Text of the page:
Menoufia Medical Journal

LETTER TO THE EDITOR
Year
: 2017  |  Volume : 30  |  Issue : 1  |  Page : 330--331

Viral hepatitis: an unsung killer disease


Raja Danasekaran, Kalaivani Annadurai, Geetha Mani 
 Department of Community Medicine, Shri Sathya Sai Medical College and Research Institute, Nellikuppam, Tamil Nadu, India

Correspondence Address:
Raja Danasekaran
Department of Community Medicine, Shri Sathya Sai Medical College and Research Institute, Thiruporur Guduvanchery Main Road, Ammapettai Village, Sembakkam Post, Chenagalpattu Taluk, Kancheepuram District, Nellikuppam - 603 108, Tamil Nadu
India




How to cite this article:
Danasekaran R, Annadurai K, Mani G. Viral hepatitis: an unsung killer disease.Menoufia Med J 2017;30:330-331


How to cite this URL:
Danasekaran R, Annadurai K, Mani G. Viral hepatitis: an unsung killer disease. Menoufia Med J [serial online] 2017 [cited 2019 Aug 22 ];30:330-331
Available from: http://www.mmj.eg.net/text.asp?2017/30/1/330/211504


Full Text



Viral hepatitis is a widespread disease and has affected ∼400 million people globally, which is 10 times more than the number affected by HIV, and 6–10 million people are newly infected every year. According to WHO, 1.45 million people have died in 2013 owing to viral hepatitis. More than 95% of the infected people are not aware about their illness. Because of the absence of proper national policies or regulations in most of the countries and owing to the high cost of drugs, complete cure is a daydream for most of those with the disease [1].

Hepatitis viruses (A, B, C, D, and E) are the most common causes of hepatitis in the world, and the condition can be self-limiting or could progress to cirrhosis and liver cancer. Viral hepatitis is of serious concern because of high rates of morbidity as well as mortality and its potentiality of causing outbreaks. Hepatitis B and C, in particular, are the major causes of cirrhosis and liver cancer affecting millions of people worldwide. Hepatitis A and E spread by intake of contaminated water or food. Hepatitis B, C, and D spread by parenteral contact with infected body fluids by means of mother-to-child transmission, sexual contact, transfusion of infected blood or blood products, and also by usage of infected equipments during medical procedures [2].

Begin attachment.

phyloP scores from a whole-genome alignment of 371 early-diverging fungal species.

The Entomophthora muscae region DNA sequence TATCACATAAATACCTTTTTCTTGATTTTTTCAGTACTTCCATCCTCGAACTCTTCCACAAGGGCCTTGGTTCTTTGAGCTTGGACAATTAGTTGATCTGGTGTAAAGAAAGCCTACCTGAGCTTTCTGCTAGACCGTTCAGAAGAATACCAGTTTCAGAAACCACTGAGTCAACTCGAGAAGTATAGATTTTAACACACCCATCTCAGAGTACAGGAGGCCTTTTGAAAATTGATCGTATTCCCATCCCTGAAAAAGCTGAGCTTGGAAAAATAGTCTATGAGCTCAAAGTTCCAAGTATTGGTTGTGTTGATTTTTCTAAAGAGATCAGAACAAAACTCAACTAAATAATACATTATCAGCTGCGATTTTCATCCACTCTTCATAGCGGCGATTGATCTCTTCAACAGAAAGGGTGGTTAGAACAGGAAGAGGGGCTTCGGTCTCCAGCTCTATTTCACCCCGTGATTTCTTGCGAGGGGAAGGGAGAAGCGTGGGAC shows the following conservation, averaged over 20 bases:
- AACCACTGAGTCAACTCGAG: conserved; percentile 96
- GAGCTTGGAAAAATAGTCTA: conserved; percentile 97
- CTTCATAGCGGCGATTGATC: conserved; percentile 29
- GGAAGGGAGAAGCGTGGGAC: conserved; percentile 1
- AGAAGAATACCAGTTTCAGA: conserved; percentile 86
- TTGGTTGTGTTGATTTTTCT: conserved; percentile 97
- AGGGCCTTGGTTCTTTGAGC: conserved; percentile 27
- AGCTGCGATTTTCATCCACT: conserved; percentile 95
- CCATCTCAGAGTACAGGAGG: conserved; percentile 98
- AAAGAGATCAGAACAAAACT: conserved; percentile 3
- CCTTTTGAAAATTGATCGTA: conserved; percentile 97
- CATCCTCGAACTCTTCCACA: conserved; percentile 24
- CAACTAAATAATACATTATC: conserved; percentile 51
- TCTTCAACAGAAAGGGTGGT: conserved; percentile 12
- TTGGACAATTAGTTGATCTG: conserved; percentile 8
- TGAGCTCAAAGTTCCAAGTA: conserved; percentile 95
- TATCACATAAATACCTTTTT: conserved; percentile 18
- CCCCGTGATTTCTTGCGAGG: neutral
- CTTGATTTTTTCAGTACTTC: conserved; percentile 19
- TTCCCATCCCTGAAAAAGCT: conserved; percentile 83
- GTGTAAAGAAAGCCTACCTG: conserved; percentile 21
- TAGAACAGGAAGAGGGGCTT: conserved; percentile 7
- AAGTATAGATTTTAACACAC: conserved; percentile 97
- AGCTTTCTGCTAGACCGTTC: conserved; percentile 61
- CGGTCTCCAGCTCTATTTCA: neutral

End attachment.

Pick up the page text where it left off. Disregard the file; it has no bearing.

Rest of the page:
Among the 1.4 million people dying owing to the disease, 47% of the cases are because of hepatitis B, 48% are because of hepatitis C, and the remaining because of hepatitis A and E. Viral hepatitis is also becoming increasingly associated with HIV, leading to high mortality. More than 2.6 million HIV-infected people are coinfected with hepatitis B, and ∼2.9 million are coinfected with hepatitis C. Globally, 150 million people have chronic hepatitis C infection, and more than 240 million have chronic hepatitis B infection. With the current disease trends, without any immediate response, the total number of deaths owing to hepatitis B would be more than 20 million during the period of 2015–2030 [3].

World Health Assembly in May 2016 has come out with the Global Health Sector Strategy on viral hepatitis with a major target of treating 8 million people infected with viral hepatitis B or C by 2020. The long-term goal is to reduce the newer hepatitis infections to less than 90% and reduce the number of deaths owing to viral hepatitis by 65% by 2030 [4]. Effective vaccine and treatment are available for hepatitis B, whereas there is no vaccine for hepatitis C, but many newer effective treatment options are available. Effective oral antivirals can cure more than 90% of patients within 3–6 months [5],[6].

More than 184 countries have introduced hepatitis B vaccine in their immunization schedule. Blood safety strategies, safer sex practices, screening of mothers, and safe injection practices have to be followed routinely to prevent the transmission of the disease. World Hepatitis Day, observed on July 28 every year, aims to raise the awareness about hepatitis among the people, and the theme for 2016 is 'Know Hepatitis and Act Now' [7]. To achieve the goal of eliminating hepatitis by 2030, all the nations should act immediately to increase the awareness about the disease among the public, ensure easy access to testing centers, and provide complete treatment at affordable cost.

Acknowledgements

The authors thank the Head of the Department Dr Jegadeesh Ramasamy for his encouragement and support in preparing this article.

Financial support and sponsorship

Nil.

Conflicts of interest

There are no conflicts of interest.

References

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